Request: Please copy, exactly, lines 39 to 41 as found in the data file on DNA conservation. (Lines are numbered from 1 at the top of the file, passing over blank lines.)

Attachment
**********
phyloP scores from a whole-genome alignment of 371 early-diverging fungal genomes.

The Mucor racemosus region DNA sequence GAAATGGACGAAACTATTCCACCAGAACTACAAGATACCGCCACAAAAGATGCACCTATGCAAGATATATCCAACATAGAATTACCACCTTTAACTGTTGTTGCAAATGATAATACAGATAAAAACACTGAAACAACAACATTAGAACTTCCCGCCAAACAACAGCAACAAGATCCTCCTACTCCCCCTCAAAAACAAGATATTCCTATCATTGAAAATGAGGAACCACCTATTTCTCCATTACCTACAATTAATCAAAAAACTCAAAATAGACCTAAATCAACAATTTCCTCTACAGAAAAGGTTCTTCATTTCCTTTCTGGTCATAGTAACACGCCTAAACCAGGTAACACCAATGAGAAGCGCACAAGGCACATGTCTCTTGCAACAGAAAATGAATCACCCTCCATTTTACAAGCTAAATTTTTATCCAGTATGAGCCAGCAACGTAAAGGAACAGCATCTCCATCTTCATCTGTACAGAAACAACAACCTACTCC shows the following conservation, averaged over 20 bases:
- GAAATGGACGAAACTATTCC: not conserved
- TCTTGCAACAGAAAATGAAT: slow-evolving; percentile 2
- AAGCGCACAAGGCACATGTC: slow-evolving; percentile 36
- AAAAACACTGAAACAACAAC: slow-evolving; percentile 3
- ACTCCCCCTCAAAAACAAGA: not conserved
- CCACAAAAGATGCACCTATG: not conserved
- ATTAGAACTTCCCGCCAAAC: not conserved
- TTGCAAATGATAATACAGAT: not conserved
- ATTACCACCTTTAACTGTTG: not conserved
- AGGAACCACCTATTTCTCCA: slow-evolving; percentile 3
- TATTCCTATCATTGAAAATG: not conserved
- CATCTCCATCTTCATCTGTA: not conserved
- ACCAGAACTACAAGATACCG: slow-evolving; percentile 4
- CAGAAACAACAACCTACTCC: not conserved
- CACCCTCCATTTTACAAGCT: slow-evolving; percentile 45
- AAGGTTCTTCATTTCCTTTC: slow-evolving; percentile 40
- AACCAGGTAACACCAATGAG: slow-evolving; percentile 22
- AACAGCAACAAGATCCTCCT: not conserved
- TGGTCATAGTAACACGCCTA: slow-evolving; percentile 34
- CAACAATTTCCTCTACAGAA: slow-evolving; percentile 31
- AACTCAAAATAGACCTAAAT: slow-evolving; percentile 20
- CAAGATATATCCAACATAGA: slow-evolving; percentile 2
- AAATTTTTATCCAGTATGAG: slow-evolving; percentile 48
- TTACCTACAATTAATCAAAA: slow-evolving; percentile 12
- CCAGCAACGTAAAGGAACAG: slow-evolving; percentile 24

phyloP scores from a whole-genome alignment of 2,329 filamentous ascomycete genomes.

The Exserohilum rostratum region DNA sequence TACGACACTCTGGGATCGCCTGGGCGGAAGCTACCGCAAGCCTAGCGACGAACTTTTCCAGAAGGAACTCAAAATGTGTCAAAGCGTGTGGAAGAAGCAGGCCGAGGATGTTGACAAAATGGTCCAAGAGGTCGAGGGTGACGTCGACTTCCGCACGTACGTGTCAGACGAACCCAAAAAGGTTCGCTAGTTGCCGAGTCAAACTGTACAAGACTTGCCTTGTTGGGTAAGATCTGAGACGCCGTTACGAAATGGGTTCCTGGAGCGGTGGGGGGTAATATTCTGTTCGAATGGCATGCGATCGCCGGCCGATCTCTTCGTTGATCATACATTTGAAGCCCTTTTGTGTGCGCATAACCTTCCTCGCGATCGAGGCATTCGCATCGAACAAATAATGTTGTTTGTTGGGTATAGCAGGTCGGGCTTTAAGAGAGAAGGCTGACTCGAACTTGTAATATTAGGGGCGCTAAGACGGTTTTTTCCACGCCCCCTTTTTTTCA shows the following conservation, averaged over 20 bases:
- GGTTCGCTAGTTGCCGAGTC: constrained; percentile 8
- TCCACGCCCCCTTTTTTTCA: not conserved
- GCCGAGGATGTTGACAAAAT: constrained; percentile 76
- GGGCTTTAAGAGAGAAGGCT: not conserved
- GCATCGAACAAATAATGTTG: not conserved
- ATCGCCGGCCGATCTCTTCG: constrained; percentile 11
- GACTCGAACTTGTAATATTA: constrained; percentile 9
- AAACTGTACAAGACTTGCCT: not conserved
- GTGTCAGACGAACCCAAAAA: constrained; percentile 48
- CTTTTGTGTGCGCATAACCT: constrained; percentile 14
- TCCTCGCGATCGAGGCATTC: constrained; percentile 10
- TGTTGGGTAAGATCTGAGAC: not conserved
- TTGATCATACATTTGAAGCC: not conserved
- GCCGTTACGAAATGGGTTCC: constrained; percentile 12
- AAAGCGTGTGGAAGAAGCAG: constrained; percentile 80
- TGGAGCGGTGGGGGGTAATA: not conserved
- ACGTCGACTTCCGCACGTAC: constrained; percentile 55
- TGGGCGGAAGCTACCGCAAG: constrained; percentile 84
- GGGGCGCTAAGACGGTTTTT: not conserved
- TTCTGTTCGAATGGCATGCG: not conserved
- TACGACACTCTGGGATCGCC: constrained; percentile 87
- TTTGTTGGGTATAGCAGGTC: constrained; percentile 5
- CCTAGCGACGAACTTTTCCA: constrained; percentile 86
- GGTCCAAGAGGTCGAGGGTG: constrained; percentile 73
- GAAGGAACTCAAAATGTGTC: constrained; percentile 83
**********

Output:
- CTTTTGTGTGCGCATAACCT: constrained; percentile 14
- TCCTCGCGATCGAGGCATTC: constrained; percentile 10
- TGTTGGGTAAGATCTGAGAC: not conserved